In the coming days, Dr. Hana El Sahly of Houston’s Baylor College of Medicine will begin registering hospitalized participants at Baylor St. Luke’s Medical Center and Ben Taub Hospital for the second phase of the National Institutes of Health’s Adaptive COVID-19 Treatment Trial, or ACTT. She’s Baylor’s lead investigator for participation in the program, which in its first phase analyzed a randomized, controlled trial designed to evaluate the safety and efficacy of the investigational antiviral remdesivir. Preliminary findings suggested that patients treated with remdesivir recovered faster than patients who received a placebo, which led to the May 1 announcement that remdesivir would be the first medication to receive FDA authorization for emergency use for COVID-19.

“We found that for patients who have COVID-19 pneumonia bad enough to get them to the hospital, treatment with remdesivir expedites the time to recovery by an average of four days per patient,” says El Sahly, an associate professor of molecular virology and microbiology who also serves as the principal investigator for the college’s Vaccine and Treatment Evaluation Unit. “This particular finding is of importance in a pandemic because one of the main reasons, not all the reasons, we are on lockdown is to allow the public health sector to cope with the volume of patients. So if a hospital can get the the COVID pneumonia patients better, faster, this means the hospital is able to cope with more patients.”

ACTT’s second phase—which ramped up this week at twenty university hospitals across the country—will evaluate the success of remdesivir when paired with an immunomodulator. Meanwhile, El Sahly’s colleague at Baylor Dr. Peter J. Hotez is leading a team working on one of what are believed to be seventy-plus COVID-19 vaccine candidates in development (Texas Monthly recently documented his team’s 2016 effort at creating a different coronavirus vaccine). On The National Podcast of Texas, El Sahly outlined the initial challenges that researchers face on both the therapeutic and vaccine fronts, detailed which parts of COVID-19’s behavior is still unknown, and told us how she’s managing her own hopes and expectations while maintaining scientific distance.

Three takeaways from our conversation:

El Sahly believes that the most important unknown that still surrounds COVID-19 is whether recovered patients have temporary or enduring immunity.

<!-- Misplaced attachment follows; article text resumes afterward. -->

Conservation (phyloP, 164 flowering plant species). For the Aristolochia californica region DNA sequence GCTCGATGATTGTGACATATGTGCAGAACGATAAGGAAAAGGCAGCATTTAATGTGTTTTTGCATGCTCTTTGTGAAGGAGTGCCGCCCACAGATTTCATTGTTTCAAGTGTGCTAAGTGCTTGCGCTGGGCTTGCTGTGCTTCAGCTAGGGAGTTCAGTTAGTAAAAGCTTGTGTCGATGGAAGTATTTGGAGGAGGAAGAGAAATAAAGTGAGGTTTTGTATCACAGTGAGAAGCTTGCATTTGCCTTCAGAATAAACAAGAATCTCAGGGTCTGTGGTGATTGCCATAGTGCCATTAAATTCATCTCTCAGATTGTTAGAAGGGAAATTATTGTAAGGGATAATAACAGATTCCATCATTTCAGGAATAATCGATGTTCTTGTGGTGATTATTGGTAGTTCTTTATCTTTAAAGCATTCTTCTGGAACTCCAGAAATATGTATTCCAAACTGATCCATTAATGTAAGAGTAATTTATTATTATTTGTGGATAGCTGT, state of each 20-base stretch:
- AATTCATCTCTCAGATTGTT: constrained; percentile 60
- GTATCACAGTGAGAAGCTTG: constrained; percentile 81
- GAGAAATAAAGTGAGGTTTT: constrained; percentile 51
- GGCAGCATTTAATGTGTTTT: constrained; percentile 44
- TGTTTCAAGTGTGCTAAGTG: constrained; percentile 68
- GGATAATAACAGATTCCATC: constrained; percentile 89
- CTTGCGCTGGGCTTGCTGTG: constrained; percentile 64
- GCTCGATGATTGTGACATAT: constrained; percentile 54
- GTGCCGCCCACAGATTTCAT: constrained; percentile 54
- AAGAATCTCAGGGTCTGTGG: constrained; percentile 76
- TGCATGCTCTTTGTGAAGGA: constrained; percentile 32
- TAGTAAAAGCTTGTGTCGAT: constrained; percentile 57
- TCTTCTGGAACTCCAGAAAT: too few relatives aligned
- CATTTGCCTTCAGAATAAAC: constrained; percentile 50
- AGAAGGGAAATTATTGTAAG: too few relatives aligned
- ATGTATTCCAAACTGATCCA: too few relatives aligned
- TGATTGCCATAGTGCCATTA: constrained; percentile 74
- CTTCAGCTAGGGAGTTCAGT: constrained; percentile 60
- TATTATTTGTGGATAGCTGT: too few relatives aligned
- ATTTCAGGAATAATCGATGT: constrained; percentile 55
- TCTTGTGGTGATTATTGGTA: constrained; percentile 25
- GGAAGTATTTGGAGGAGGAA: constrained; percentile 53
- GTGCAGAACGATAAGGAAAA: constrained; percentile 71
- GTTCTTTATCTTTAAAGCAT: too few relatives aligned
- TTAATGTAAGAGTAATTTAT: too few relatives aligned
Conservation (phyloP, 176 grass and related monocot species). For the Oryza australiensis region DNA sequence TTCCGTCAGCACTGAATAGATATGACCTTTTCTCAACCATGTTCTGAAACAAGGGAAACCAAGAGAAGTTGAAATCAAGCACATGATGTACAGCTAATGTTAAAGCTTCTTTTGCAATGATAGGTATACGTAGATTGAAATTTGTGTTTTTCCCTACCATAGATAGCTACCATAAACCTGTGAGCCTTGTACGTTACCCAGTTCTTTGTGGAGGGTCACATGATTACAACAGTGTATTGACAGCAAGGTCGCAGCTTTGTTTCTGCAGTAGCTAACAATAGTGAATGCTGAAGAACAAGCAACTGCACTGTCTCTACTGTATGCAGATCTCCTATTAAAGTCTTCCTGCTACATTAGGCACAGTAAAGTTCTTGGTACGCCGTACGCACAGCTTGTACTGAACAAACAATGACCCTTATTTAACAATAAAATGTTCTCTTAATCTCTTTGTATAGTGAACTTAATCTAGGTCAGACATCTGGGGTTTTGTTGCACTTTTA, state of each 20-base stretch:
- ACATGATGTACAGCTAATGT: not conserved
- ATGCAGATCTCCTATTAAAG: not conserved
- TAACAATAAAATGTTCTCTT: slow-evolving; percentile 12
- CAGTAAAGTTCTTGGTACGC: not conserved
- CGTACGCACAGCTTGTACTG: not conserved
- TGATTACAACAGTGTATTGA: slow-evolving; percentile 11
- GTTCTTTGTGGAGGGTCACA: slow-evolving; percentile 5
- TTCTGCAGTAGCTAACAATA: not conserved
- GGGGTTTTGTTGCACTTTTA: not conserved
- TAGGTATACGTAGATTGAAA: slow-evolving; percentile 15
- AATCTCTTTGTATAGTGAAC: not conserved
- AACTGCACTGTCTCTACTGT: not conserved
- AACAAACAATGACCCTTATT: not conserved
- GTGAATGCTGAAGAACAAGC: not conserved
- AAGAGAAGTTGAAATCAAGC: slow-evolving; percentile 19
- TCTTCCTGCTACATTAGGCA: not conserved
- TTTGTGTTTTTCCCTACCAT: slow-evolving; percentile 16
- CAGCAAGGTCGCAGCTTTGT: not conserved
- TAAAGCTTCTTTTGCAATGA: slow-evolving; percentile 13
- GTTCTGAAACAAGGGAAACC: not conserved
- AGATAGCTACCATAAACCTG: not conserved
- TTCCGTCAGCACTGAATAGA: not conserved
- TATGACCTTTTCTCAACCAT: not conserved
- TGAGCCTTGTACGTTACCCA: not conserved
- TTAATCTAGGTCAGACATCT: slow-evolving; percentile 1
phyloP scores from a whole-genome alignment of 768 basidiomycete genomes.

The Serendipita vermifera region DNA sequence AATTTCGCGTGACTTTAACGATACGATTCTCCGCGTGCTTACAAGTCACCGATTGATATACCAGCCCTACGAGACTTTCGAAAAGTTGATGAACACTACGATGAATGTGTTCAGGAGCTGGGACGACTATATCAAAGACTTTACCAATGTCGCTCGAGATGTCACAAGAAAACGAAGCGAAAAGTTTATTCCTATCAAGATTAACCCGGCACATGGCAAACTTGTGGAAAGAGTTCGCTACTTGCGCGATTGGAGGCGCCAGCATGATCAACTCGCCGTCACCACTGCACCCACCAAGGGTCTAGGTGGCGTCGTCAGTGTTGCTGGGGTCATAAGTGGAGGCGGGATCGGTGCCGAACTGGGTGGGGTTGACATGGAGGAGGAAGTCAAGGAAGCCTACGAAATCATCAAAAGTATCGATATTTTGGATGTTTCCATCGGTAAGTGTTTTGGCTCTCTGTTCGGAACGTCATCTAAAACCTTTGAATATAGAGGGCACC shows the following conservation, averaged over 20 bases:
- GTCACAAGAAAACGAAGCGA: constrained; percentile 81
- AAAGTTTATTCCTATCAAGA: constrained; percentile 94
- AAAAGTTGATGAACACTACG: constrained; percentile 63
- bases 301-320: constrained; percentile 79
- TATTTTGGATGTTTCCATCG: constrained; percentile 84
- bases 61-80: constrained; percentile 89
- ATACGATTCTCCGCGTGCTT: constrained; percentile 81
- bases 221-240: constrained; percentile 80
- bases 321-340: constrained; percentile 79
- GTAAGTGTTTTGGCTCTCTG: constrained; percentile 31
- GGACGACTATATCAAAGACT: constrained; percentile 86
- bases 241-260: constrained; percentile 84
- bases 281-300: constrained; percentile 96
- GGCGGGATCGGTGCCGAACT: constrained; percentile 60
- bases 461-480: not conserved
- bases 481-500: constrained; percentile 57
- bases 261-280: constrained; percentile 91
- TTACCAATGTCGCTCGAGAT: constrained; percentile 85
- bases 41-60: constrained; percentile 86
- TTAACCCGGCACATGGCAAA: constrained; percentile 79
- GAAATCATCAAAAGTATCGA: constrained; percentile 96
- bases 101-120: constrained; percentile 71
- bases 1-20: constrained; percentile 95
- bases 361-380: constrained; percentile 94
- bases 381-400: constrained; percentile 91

The biggest question is still how do we develop, if we develop immunity to this virus, and what determines our immunity as individuals? And what level of herd immunity is needed to decrease and potentially eliminate the health impact of this virus? We need an understanding of what determines protection from infection. Under other circumstances, scientists have the luxury of time in evaluating a lot of aspects of a particular infection before saying this vaccine could or couldn’t work. But in order to get a vaccine that is safe and efficacious, there are many steps that need to be taken to sort of guide us along the way. With this, everything is understandably under compressed timelines and investigators are working on trying to develop an understanding of what constitutes immunity and trying to develop vaccines and that would work in an animal model, and humans. So, um, this is where in this particular line of COVID-19 management immunity is quite important.

El Sahly says that, so far, asymptomatic spread has been the most surprising aspect of COVID-19’s pathology.

We’ve known it for a while that individuals with no symptoms at all are carrying the infections, complicating the epidemiology and the public health questions around this virus. That’s a challenge that probably created a lot of the need for the shutdown and sheltering orders. And this particular finding is determining a lot of what we’re doing in looking for therapeutics and vaccines. It’s driving a lot.

Knowing what she knows as an infectious disease investigator, El Sahly says she’s trying to walk the line between pragmatism and hopefulness.

I’ve been telling people that this looks a lot to me like Hurricane Harvey only without dumping water on people. This is how devastating this has been to everyone. And I’m reminding them that there was life after Harvey and there will be life during and after the pandemic. There will be losses, but we will try to get a better place soon. But I’m also worried about failure. When we go in to test a drug or a vaccine, there’s always a probability of success and a probability of failure. And that’s why we do the testing. Otherwise, what’s the point?  I worry the impact of failure is more consequential with this virus than ever before.

(Excepts have been condensed and edited for clarity.)